As the training sergeant major for the U.S. Army Aviation Center of Excellence retired from active duty here June 15, the theme was leaving a legacy.During a ceremony honoring the service of Command Sgt. Maj. Estevan Sotorosado, he was described by a former command teammate as exemplifying the Army Values."Selfless service is defined as putting the welfare of the nation, the Army and your subordinates before your own. And I can tell you, that is what he is all about," said Brig. Gen. William D. Taylor, deputy commanding general for Maneuver, 1st Cavalry Division at Fort Hood, Texas.In his remarks, Taylor recalled meeting Sotorosado."His first question (to me) was, 'What do you want me to focus on to make our team the best that it can be?' I thought about that a lot," Taylor said."The command team we built, that you built, was one of the most incredible things any commander could ever ask for--a sergeant major who is dedicated to the team, to the unit and to the Soldiers," Taylor said.Sotorosado was described as fearless in the face of the enemy, and a leader who shows other Soldiers how to persevere in tough times, according to Taylor."He always led from the front," Taylor said.Born in New York, Sotorosado joined the Army in 1986 after graduating high school in Aguada, Puerto Rico and became an Army cargo helicopter repairer.His career began in Germany by being placed in a tank battalion for a few days, although he was supposed to be a Chinook crew chief maintainer, according to Sotorosado.Once he was rerouted to his rightful unit, he began to ask himself what he needed to do to be successful.He traced his focus on leaving a legacy back to when a cook at a correctional facility gave him a tour and some timely advice that stayed with him throughout his career.While touring the correctional facility, he noticed people of various ranks there. The cook asked Sotorosado what he wanted his legacy to be--whether similar to what he saw at the facility, or something greater. He told Sotorosado about the story of Joshua in the Bible which had an impact on his life, Sotorosado said."To be strong, to be courageous and to not depart from the book of law, because everything he touches will be good as long as he remains faithful," Sotorosado recited. "And that's what I did."Sotorosado previously served as the command sergeant major on multiple assignments, including 2nd Combat Aviation Brigade, Camp Humphreys, South Korea; 1-222nd Aviation Regt., Fort Eustis, Va.; 3-160th Special Operations Aviation Regt. (Airborne) at Hunter Army Airfield, Ga.; and 2-160th SOAR (Airborne), Fort Campbell, Ky.His prior service also included the CH-47 Cargo Helicopter Division Sergeant Major at Fort Eustis.Throughout his career, he served on multiple deployments to Iraq and Afghanistan.Taylor contacted Soldiers who had served with Sotorosado in the past and asked what they would want him to say on their behalf at the ceremony."One said he was always giving advice and always teaching us how to be better… He was an incredible trainer… He's a great family man…. He was one I could go to and ask the question: 'Sergeant Major, how do I balance military with my family?'"He was teaching them what it was to be a man of family, to be a great leader. They all said 'thank you' for that," Taylor said.A formal prayer by Aviation Chaplain Sonny Moore about leaving a legacy was "obviously inspired," Taylor said, recalling Sotorosado's career focus."(Sotorosado) said, 'Sir, remember, what we really have to do here is create a legacy. It's not about us, but to create a legacy for those below us that they want to continue to serve," Taylor said.Taylor commended Sotorosado and wife Melissa for their hard work for 32 years."I know as you hang up your spurs and hang up your wings, you will always be able to look back on your career with great honor and know that your legacy lives on," Taylor said.In his remarks Sotorosado thanked his wife, Melissa and members of the audience for attending.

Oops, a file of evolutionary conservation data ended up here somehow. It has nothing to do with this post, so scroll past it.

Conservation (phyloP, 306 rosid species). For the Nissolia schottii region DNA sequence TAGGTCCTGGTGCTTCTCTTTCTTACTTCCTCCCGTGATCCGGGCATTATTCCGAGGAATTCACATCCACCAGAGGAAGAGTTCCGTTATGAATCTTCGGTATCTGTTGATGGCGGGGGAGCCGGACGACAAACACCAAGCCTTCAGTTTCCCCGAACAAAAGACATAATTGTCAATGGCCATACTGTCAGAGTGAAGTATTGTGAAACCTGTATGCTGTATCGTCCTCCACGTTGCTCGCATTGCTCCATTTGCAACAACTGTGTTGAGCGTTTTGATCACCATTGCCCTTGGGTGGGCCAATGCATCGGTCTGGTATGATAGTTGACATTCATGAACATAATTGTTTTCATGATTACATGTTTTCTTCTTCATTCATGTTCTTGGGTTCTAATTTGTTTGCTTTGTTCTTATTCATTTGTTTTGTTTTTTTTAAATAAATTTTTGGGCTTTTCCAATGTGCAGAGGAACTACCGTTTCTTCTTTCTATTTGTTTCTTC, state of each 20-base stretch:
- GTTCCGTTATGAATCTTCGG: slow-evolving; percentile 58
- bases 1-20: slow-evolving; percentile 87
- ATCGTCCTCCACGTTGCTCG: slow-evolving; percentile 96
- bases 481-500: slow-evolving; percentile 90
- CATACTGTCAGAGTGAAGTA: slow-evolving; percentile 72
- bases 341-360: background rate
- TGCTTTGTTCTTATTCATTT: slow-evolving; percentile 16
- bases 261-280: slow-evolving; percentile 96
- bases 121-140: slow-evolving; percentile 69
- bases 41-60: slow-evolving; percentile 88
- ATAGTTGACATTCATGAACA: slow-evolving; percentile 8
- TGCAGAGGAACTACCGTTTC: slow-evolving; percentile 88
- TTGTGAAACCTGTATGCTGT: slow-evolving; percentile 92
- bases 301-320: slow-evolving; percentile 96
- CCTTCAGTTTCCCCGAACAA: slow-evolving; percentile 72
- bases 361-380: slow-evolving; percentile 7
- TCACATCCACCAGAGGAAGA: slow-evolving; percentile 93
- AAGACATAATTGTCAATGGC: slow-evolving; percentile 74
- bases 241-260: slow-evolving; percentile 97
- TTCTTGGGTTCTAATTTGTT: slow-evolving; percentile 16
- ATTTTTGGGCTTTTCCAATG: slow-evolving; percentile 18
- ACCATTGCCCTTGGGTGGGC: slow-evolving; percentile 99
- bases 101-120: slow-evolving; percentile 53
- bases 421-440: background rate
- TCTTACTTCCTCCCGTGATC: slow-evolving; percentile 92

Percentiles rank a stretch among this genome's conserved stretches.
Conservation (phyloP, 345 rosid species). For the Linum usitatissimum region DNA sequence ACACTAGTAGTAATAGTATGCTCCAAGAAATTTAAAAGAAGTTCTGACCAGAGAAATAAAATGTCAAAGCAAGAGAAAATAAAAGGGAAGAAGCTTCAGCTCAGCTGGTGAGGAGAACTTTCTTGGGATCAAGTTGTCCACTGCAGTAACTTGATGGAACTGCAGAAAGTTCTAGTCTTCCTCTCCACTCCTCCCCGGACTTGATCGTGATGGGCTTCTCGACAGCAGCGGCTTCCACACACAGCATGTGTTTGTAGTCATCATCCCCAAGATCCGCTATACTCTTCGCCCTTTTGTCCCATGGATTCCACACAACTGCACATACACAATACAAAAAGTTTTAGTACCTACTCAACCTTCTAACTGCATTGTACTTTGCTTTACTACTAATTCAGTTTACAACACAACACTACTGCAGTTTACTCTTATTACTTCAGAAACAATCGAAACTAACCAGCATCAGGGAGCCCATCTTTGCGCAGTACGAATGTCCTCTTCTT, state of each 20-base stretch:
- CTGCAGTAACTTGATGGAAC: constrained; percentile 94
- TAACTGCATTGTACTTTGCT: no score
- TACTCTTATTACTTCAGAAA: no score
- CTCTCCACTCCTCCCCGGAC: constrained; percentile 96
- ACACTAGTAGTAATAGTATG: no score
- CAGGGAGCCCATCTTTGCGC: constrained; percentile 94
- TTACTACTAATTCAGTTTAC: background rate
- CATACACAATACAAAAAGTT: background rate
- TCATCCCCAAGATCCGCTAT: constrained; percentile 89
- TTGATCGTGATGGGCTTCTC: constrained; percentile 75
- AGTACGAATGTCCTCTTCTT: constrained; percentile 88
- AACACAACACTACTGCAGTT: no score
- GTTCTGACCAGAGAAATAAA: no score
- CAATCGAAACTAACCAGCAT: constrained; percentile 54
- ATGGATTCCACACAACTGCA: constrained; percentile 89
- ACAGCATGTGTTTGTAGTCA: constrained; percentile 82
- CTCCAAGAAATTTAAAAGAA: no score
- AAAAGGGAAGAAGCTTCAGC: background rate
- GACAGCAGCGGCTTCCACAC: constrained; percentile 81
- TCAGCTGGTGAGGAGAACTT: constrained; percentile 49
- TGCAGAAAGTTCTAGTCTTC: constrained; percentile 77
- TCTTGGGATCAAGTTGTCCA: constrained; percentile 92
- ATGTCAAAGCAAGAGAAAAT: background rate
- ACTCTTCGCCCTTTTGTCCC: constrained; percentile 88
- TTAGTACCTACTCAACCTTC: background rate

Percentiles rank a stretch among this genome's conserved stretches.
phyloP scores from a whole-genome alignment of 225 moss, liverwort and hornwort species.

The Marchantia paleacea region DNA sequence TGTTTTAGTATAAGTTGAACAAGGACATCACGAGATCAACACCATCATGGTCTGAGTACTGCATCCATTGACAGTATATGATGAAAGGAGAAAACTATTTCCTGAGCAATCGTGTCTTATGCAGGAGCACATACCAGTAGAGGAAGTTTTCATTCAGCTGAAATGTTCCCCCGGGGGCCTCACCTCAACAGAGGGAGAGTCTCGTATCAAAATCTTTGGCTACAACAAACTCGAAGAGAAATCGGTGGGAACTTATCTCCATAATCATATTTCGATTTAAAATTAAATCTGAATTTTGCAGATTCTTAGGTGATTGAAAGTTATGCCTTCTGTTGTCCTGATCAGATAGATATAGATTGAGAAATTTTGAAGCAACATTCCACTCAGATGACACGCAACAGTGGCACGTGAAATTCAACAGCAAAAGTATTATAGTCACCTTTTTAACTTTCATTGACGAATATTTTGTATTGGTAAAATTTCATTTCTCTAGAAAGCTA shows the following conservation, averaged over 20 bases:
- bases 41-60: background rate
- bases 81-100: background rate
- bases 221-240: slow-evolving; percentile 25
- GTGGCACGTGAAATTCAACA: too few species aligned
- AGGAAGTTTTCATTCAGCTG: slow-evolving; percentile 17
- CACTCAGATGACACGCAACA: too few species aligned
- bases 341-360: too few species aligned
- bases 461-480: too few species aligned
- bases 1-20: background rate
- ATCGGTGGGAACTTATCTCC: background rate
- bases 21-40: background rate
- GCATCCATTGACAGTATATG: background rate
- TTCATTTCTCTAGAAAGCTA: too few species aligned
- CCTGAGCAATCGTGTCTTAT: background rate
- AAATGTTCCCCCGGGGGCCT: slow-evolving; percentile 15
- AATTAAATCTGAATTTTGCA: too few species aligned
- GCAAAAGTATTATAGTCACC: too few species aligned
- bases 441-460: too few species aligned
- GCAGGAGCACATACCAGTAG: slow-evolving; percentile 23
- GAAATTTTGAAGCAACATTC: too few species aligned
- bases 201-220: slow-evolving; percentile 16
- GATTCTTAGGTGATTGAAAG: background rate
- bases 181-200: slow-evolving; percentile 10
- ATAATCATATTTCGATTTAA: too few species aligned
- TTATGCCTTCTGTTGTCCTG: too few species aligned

Sotorosado spoke about servicemembers and friends who supported and served with him across his career, the difference they made and memories they shared."For me it's a beautiful day. It's a blessed day," he said.During the event, awards were presented to the Sotorosados for their service and support to the Army and Fort Rucker community.Sotorosado and wife Melissa plan to reside in Enterprise, Alabama. They have two grown children, Steven and Josian.